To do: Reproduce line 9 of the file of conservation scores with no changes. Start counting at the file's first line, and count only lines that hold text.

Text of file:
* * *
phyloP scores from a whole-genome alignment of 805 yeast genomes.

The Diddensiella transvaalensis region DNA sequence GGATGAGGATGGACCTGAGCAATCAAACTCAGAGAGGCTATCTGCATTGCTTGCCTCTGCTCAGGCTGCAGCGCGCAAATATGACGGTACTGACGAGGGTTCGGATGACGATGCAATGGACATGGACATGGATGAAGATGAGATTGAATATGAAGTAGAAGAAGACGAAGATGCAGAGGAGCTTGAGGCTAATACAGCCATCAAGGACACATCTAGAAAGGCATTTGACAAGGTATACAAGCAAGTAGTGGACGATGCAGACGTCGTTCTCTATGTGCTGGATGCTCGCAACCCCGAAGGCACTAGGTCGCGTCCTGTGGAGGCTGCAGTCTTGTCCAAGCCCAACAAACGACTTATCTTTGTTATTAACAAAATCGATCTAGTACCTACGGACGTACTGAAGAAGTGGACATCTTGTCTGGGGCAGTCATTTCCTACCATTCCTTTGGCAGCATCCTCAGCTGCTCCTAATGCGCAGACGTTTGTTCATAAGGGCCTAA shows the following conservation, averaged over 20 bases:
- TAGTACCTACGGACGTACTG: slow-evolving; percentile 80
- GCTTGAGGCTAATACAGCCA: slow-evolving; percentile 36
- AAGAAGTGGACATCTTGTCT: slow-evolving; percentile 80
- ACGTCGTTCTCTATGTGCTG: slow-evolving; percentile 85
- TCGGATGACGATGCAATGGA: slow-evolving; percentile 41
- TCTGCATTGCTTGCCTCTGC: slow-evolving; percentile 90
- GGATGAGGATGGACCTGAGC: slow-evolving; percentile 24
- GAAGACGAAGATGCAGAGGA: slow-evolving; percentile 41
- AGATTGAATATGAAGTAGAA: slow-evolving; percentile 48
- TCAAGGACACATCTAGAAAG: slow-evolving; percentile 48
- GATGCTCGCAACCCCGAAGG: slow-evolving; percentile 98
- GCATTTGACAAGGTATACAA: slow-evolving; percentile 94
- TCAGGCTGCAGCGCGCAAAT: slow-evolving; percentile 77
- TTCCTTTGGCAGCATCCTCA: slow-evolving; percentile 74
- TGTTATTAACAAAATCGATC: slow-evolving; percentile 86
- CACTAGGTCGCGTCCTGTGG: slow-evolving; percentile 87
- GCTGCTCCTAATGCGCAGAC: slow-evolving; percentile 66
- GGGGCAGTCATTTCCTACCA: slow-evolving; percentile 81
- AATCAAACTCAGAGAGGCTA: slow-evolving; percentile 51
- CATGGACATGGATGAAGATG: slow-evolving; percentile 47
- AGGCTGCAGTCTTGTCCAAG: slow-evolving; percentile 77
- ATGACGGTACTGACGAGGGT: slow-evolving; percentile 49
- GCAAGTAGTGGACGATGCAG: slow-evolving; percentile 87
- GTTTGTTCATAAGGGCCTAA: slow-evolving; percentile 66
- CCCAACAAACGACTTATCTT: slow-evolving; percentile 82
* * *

- GGATGAGGATGGACCTGAGC: slow-evolving; percentile 24